There is a lot to learn from the process that Somerville used in its planning process so long as we recognize the unique issues that present themselves in Brookline, such as our transient populations. Of course, a comprehensive planning process that includes updating our difficult to use zoning bylaw would be useful. The problem will be to balance the sometimes-conflicting interests and concerns of different neighborhoods, business districts, property uses, and lifestyles that comprise the Town. The unique ways that Somerville involved different communities in its SomerVision process can either be replicated or prompt us to develop our own tools to engage different communities.

4) We’ve come to understand the historic and deeply discriminatory practices of the past that have severely limited access to opportunities for BIPOC to gain an economic toe hold and build generational wealth, such as through home ownership or entrepreneurship.  These same individuals have often had their voices marginalized in the land use and development decision making processes in Brookline.  How might these facts be taken into account as we try to improve our planning and zoning? 

 

Just as the exclusion of primarily Black families from suburban communities like Brookline resulted from intentional actions by federal, state, and local governments and private institutions and individuals, we must reverse segregated housing patterns with intentional actions to integrate Brookline. This will require planning for significant numbers of new affordable and middle-income housing, while also addressing the impact of new housing on Town infrastructure and legitimate concerns of neighborhood character. We also need robust marketing of the Town to especially Black families and individuals across the income spectrum that highlight the unique benefits of living in Brookline.  These potential residents include professionals who are new arrivals to the Boston area who may not face significant financial impediments to owning a home or renting an apartment in Brookline and residents of communities adjacent to Boston who want to enjoy the benefits of living in Brookline either as homeowners or renters. An essential component to such an approach is to work with regional governments and organizations to ensure housing access across the region for Black families.  We must also ensure non-discrimination in housing by continuing to work with such organizations as the WestMetro HOME Consortium (HOME), which is a regional effort to enforce fair housing laws and reduce segregated housing in Metro Boston.  And, of course, these initiatives must also apply to other people of color, but the historical intentional segregative actions targeted the Black community of Boston.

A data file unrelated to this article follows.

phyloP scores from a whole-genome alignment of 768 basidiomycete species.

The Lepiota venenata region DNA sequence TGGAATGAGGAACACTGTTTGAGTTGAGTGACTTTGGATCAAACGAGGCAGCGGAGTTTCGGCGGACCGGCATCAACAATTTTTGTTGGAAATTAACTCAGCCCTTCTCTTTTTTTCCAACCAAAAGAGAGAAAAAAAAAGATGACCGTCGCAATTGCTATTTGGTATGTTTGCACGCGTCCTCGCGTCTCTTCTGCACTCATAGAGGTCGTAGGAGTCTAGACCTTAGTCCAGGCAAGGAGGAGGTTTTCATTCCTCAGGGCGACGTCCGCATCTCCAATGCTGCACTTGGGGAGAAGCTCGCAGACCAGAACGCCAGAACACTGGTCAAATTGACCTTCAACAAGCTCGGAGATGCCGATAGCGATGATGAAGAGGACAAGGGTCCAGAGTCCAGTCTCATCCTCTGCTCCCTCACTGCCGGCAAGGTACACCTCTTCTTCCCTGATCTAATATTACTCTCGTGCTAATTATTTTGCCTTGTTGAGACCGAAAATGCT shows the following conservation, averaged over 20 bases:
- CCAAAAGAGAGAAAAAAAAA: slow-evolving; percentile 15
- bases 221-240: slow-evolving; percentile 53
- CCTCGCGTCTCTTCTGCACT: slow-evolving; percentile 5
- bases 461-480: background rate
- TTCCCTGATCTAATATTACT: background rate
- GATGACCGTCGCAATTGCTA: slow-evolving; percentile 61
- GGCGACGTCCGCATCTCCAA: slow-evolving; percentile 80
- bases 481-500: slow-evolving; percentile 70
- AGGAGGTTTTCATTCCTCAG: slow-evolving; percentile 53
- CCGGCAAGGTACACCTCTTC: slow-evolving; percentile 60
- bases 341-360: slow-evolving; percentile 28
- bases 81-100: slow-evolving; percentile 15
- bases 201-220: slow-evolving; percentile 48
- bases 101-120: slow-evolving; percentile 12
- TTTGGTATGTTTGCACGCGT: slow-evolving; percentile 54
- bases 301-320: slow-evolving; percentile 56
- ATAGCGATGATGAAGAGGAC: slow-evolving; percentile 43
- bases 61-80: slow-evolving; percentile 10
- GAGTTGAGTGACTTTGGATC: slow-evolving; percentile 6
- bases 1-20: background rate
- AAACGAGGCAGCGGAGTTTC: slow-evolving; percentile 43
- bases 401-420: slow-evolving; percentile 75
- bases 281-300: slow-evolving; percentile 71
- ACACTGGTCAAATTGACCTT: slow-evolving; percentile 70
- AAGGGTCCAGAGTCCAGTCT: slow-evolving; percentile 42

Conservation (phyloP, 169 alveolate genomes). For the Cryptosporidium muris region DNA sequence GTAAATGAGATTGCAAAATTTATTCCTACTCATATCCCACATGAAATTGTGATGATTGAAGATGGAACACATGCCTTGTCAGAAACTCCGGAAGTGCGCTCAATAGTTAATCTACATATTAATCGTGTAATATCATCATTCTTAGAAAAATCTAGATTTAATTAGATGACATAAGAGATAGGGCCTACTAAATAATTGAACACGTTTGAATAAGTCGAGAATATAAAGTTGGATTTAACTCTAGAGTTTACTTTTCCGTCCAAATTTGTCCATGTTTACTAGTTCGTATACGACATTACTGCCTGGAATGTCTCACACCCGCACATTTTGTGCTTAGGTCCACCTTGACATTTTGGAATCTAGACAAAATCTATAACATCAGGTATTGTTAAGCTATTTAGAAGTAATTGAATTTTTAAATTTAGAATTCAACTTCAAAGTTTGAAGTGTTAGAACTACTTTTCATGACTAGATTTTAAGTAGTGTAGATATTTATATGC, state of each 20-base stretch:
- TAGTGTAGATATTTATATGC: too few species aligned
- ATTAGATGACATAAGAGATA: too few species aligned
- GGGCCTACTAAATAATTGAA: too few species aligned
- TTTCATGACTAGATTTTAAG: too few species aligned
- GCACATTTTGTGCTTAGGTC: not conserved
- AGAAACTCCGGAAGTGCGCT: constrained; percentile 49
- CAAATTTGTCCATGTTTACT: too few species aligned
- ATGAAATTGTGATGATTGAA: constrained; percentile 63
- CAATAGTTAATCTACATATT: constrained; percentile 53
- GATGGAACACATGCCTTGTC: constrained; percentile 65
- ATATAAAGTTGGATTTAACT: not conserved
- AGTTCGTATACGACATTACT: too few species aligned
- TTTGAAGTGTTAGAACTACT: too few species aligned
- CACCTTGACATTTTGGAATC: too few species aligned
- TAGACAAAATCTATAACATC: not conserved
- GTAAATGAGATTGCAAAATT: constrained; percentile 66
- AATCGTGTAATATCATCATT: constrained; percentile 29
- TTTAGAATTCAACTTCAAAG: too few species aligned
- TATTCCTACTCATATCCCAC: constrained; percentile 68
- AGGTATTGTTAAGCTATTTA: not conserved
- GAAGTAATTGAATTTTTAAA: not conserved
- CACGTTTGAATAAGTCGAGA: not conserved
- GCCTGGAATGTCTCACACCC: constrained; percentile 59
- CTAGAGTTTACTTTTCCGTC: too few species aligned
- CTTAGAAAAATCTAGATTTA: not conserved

5) One of the duties of the Select Board is to provide recommendations on how to vote on various warrant articles that come before Town Meeting.  Warrant Article 18 is proposing to extend the Lawrence Local Historic district far enough to include 2 properties formerly owned by Wheelock College at the corner of Kent and Colchester Streets.  All affected property owners are either in support or are neutral regarding the LHD extension.  What is your recommendation to Town Meeting Members on Warrant Article 18? Could you state your reasons for the recommendation?

 

I voted favorable action when this came before the SB because it was a reasonable proposal to address community concerns regarding specific historical properties and it had the support of the relevant neighbors, including property owners who could be impacted by the article.  The article also did not preclude multi-family or other reasonable development, which would in any event be subject to the zoning and other protections that neighborhoods have.